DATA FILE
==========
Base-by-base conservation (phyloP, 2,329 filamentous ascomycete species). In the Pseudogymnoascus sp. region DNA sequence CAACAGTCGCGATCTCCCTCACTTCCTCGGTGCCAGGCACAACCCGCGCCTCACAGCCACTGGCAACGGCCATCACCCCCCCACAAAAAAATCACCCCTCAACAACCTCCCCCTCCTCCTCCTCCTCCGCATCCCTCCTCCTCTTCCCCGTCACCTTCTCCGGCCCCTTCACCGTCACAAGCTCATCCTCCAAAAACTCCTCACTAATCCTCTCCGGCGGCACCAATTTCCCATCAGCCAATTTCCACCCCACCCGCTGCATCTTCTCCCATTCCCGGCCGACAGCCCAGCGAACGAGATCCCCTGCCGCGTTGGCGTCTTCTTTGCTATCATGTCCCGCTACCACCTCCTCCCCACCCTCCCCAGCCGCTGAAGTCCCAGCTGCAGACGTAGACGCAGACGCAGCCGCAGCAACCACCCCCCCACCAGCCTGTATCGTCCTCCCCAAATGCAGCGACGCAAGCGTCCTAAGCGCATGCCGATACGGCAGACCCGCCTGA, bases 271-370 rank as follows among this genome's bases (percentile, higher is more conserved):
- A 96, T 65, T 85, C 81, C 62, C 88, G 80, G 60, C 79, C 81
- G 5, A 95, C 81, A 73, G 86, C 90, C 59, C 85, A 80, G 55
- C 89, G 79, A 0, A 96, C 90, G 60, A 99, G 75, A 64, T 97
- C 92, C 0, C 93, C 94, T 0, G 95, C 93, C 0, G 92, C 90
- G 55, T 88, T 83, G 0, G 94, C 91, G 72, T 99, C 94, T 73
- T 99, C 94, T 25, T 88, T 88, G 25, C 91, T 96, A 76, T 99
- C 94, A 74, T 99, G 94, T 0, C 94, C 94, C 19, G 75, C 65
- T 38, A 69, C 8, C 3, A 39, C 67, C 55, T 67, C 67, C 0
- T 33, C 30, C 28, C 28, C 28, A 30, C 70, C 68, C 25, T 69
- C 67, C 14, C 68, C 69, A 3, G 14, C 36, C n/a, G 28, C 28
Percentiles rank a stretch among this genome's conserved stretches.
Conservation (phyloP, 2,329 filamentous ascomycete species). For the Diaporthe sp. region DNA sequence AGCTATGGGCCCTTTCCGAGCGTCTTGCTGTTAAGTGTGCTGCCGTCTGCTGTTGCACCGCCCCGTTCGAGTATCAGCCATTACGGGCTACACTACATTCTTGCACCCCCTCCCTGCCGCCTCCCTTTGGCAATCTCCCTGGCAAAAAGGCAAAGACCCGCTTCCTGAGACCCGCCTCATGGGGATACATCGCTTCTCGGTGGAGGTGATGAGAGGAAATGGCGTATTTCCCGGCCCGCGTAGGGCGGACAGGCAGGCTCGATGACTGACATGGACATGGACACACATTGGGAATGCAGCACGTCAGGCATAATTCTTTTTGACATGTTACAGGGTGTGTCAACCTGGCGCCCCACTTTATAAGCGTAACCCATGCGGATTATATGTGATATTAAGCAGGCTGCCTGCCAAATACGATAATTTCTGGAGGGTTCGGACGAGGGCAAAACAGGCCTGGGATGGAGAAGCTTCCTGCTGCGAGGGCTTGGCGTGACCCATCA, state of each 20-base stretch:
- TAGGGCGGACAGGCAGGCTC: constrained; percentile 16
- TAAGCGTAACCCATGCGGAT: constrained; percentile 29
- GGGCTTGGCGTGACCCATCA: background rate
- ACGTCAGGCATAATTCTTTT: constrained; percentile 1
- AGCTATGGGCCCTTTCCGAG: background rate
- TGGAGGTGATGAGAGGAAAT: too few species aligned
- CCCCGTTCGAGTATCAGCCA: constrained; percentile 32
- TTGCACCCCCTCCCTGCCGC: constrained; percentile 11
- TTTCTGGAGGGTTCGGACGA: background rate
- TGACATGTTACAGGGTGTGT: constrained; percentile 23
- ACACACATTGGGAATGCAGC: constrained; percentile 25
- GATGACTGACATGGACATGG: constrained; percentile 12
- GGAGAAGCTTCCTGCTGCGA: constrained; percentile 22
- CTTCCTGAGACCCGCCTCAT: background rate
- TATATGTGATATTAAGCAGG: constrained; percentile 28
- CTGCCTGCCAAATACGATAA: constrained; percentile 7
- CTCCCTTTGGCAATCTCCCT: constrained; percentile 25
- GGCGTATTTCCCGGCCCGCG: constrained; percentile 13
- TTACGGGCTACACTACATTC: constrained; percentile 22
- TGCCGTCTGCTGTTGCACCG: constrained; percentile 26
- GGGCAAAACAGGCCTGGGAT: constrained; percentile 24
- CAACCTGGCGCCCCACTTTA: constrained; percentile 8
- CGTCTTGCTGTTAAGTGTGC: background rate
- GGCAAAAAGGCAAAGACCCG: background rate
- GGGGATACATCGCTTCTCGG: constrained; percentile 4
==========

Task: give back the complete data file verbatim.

Base-by-base conservation (phyloP, 2,329 filamentous ascomycete species). In the Pseudogymnoascus sp. region DNA sequence CAACAGTCGCGATCTCCCTCACTTCCTCGGTGCCAGGCACAACCCGCGCCTCACAGCCACTGGCAACGGCCATCACCCCCCCACAAAAAAATCACCCCTCAACAACCTCCCCCTCCTCCTCCTCCTCCGCATCCCTCCTCCTCTTCCCCGTCACCTTCTCCGGCCCCTTCACCGTCACAAGCTCATCCTCCAAAAACTCCTCACTAATCCTCTCCGGCGGCACCAATTTCCCATCAGCCAATTTCCACCCCACCCGCTGCATCTTCTCCCATTCCCGGCCGACAGCCCAGCGAACGAGATCCCCTGCCGCGTTGGCGTCTTCTTTGCTATCATGTCCCGCTACCACCTCCTCCCCACCCTCCCCAGCCGCTGAAGTCCCAGCTGCAGACGTAGACGCAGACGCAGCCGCAGCAACCACCCCCCCACCAGCCTGTATCGTCCTCCCCAAATGCAGCGACGCAAGCGTCCTAAGCGCATGCCGATACGGCAGACCCGCCTGA, bases 271-370 rank as follows among this genome's bases (percentile, higher is more conserved):
- A 96, T 65, T 85, C 81, C 62, C 88, G 80, G 60, C 79, C 81
- G 5, A 95, C 81, A 73, G 86, C 90, C 59, C 85, A 80, G 55
- C 89, G 79, A 0, A 96, C 90, G 60, A 99, G 75, A 64, T 97
- C 92, C 0, C 93, C 94, T 0, G 95, C 93, C 0, G 92, C 90
- G 55, T 88, T 83, G 0, G 94, C 91, G 72, T 99, C 94, T 73
- T 99, C 94, T 25, T 88, T 88, G 25, C 91, T 96, A 76, T 99
- C 94, A 74, T 99, G 94, T 0, C 94, C 94, C 19, G 75, C 65
- T 38, A 69, C 8, C 3, A 39, C 67, C 55, T 67, C 67, C 0
- T 33, C 30, C 28, C 28, C 28, A 30, C 70, C 68, C 25, T 69
- C 67, C 14, C 68, C 69, A 3, G 14, C 36, C n/a, G 28, C 28
Percentiles rank a stretch among this genome's conserved stretches.
Conservation (phyloP, 2,329 filamentous ascomycete species). For the Diaporthe sp. region DNA sequence AGCTATGGGCCCTTTCCGAGCGTCTTGCTGTTAAGTGTGCTGCCGTCTGCTGTTGCACCGCCCCGTTCGAGTATCAGCCATTACGGGCTACACTACATTCTTGCACCCCCTCCCTGCCGCCTCCCTTTGGCAATCTCCCTGGCAAAAAGGCAAAGACCCGCTTCCTGAGACCCGCCTCATGGGGATACATCGCTTCTCGGTGGAGGTGATGAGAGGAAATGGCGTATTTCCCGGCCCGCGTAGGGCGGACAGGCAGGCTCGATGACTGACATGGACATGGACACACATTGGGAATGCAGCACGTCAGGCATAATTCTTTTTGACATGTTACAGGGTGTGTCAACCTGGCGCCCCACTTTATAAGCGTAACCCATGCGGATTATATGTGATATTAAGCAGGCTGCCTGCCAAATACGATAATTTCTGGAGGGTTCGGACGAGGGCAAAACAGGCCTGGGATGGAGAAGCTTCCTGCTGCGAGGGCTTGGCGTGACCCATCA, state of each 20-base stretch:
- TAGGGCGGACAGGCAGGCTC: constrained; percentile 16
- TAAGCGTAACCCATGCGGAT: constrained; percentile 29
- GGGCTTGGCGTGACCCATCA: background rate
- ACGTCAGGCATAATTCTTTT: constrained; percentile 1
- AGCTATGGGCCCTTTCCGAG: background rate
- TGGAGGTGATGAGAGGAAAT: too few species aligned
- CCCCGTTCGAGTATCAGCCA: constrained; percentile 32
- TTGCACCCCCTCCCTGCCGC: constrained; percentile 11
- TTTCTGGAGGGTTCGGACGA: background rate
- TGACATGTTACAGGGTGTGT: constrained; percentile 23
- ACACACATTGGGAATGCAGC: constrained; percentile 25
- GATGACTGACATGGACATGG: constrained; percentile 12
- GGAGAAGCTTCCTGCTGCGA: constrained; percentile 22
- CTTCCTGAGACCCGCCTCAT: background rate
- TATATGTGATATTAAGCAGG: constrained; percentile 28
- CTGCCTGCCAAATACGATAA: constrained; percentile 7
- CTCCCTTTGGCAATCTCCCT: constrained; percentile 25
- GGCGTATTTCCCGGCCCGCG: constrained; percentile 13
- TTACGGGCTACACTACATTC: constrained; percentile 22
- TGCCGTCTGCTGTTGCACCG: constrained; percentile 26
- GGGCAAAACAGGCCTGGGAT: constrained; percentile 24
- CAACCTGGCGCCCCACTTTA: constrained; percentile 8
- CGTCTTGCTGTTAAGTGTGC: background rate
- GGCAAAAAGGCAAAGACCCG: background rate
- GGGGATACATCGCTTCTCGG: constrained; percentile 4